The First Time

In the past week I have had two friends start new projects and for the most part they were both met with positive feedback and the type of excitement you would see when you discover that Gary Marshall will no longer make another movie named after a holiday.

The thing is that the internet isn’t a fan of new in the general sense of the idea and somewhere in the Trolldome there is an alarm that sounds when someone takes that sage-like advice and becomes their own “media company.” At once the hairy troll emerge from their snorey, drooly slumber to make sure that you know your first crack at a thing; IS. NOT. PERFECT.

I am not sure what they love about that feeling so much, but boy do they revel in it, in the same way Wilbur reveled in the mud before being killed by a poisonous spider in Charlotte’s Web — or maybe I was watching a different movie. The point is that they arrive, dump on your project and linger a bit to see if they can get you engaged, and if you ignore them — they move on to the next project that isn’t perfect.

Here is the concern, not that we need to police the internet, no, I believe in the furthering of the democratization of the web. What we need is to invest in the people that ship art on the web. Consume more, comment more, share more, encourage more. I feel the reason more people do not try to put stuff out on Facebook, Twitter, Instagram, here on Medium, Linkedin, or their own blog is because they feel that someone will tell them it sucks — and they are 100% right.

Perhaps you have noticed this too. Most of your Facebook feed is filled with things people share as told by other people. These same people could be writing, doing Facebook live broadcasts, or even coming here — but they don’t.

They don’t because that fear is a very real thing.

The fear of shipping anything is as vivid as when our cavemen ancestors heard a rustle in the woods and thought it might be a predator. In most cases it was and in some cases it killed them. Internet trolls can’t kill you but they can kill your momentum, your desire to produce, your ability to fail and try again.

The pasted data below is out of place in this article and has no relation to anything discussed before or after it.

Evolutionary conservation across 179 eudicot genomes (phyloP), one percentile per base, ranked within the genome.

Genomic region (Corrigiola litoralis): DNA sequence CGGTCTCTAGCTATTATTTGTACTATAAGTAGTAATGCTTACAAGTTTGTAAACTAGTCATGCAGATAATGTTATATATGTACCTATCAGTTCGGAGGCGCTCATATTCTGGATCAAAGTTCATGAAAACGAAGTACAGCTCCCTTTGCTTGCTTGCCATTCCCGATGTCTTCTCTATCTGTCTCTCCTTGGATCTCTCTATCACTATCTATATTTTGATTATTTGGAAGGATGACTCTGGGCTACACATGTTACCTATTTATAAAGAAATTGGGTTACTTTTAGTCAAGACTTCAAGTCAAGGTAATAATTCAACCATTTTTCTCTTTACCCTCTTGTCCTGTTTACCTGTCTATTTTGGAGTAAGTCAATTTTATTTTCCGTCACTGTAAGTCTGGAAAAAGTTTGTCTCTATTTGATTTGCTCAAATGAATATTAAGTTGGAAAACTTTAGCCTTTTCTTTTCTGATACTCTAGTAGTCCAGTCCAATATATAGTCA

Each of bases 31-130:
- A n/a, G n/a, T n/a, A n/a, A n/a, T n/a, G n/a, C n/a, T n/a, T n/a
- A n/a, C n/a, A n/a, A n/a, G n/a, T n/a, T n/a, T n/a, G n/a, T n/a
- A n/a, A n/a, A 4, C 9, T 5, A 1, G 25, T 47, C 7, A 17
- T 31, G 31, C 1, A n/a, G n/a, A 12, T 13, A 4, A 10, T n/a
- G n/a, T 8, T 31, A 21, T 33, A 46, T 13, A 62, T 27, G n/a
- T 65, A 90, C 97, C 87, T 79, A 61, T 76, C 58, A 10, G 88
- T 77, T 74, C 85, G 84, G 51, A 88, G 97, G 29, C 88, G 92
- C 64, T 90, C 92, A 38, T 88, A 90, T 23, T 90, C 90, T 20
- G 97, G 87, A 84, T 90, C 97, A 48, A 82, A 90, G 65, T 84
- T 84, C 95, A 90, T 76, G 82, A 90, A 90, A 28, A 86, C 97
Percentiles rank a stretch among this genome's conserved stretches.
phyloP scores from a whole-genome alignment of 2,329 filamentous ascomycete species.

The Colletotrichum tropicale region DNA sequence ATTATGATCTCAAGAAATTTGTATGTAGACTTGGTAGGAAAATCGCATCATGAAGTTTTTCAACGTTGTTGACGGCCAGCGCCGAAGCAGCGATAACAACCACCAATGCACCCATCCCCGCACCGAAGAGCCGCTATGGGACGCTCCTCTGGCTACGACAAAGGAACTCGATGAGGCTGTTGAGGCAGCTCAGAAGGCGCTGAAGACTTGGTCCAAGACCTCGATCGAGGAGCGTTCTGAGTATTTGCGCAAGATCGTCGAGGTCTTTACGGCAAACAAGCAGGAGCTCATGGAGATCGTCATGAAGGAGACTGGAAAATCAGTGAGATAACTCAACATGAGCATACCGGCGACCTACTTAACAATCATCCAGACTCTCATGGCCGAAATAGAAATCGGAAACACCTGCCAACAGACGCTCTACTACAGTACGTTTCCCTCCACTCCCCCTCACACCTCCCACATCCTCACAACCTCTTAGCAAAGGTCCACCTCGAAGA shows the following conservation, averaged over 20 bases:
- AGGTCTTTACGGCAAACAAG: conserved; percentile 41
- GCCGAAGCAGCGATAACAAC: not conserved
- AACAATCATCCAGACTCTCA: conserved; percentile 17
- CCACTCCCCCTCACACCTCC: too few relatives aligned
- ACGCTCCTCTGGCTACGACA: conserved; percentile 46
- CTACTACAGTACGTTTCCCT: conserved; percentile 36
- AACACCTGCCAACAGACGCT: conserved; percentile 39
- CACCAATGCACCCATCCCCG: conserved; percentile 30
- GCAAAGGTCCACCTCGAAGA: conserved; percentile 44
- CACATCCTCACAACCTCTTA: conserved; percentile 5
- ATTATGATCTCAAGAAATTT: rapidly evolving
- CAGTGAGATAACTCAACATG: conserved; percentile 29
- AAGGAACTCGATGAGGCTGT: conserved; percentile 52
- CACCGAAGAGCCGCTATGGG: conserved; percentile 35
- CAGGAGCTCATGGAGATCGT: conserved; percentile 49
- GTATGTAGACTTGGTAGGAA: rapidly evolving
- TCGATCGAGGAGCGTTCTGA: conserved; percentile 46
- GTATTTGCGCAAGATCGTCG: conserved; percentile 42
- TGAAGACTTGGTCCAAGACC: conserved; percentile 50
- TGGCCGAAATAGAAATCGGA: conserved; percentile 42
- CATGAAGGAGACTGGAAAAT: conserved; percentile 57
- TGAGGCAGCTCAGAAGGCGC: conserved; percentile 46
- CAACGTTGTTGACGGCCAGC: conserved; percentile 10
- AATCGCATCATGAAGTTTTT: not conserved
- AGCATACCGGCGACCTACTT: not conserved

I love Game of Thrones and I am particularly enjoying this season as we are all discovering it together — without a book as a map, rather with some fan theories as a compass to guide where we think it is going. This past week there was a great line from Jon Snow where he said; ( I will paraphrase to protect some of the spoilers) “I tried to do the right thing and I failed,” and Sir Davos responded, “Good, now go fail again.”

It is a lesson we don’t hear enough and the echo chamber that is the social web can really do a number on your self-esteem, but we need you. We need you to put more things out into the world, we need you to try something new and say “fuck it” when the first person posts to tell you it sucks. In most cases it is because they haven’t done anything either. I write and speak about starting a lot, because I feel it is THE thing I want to see more of my friends, my family, my co-workers do because they more we are collectively creating, the more voices we have to choose from, the more points of view we can take into consideration, the more art to gaze at, the more theories to test, the better we are as humans.

The first time isn’t great for most of us, but that doesn’t mean you shouldn’t give it another go.

Eric HultgrenComment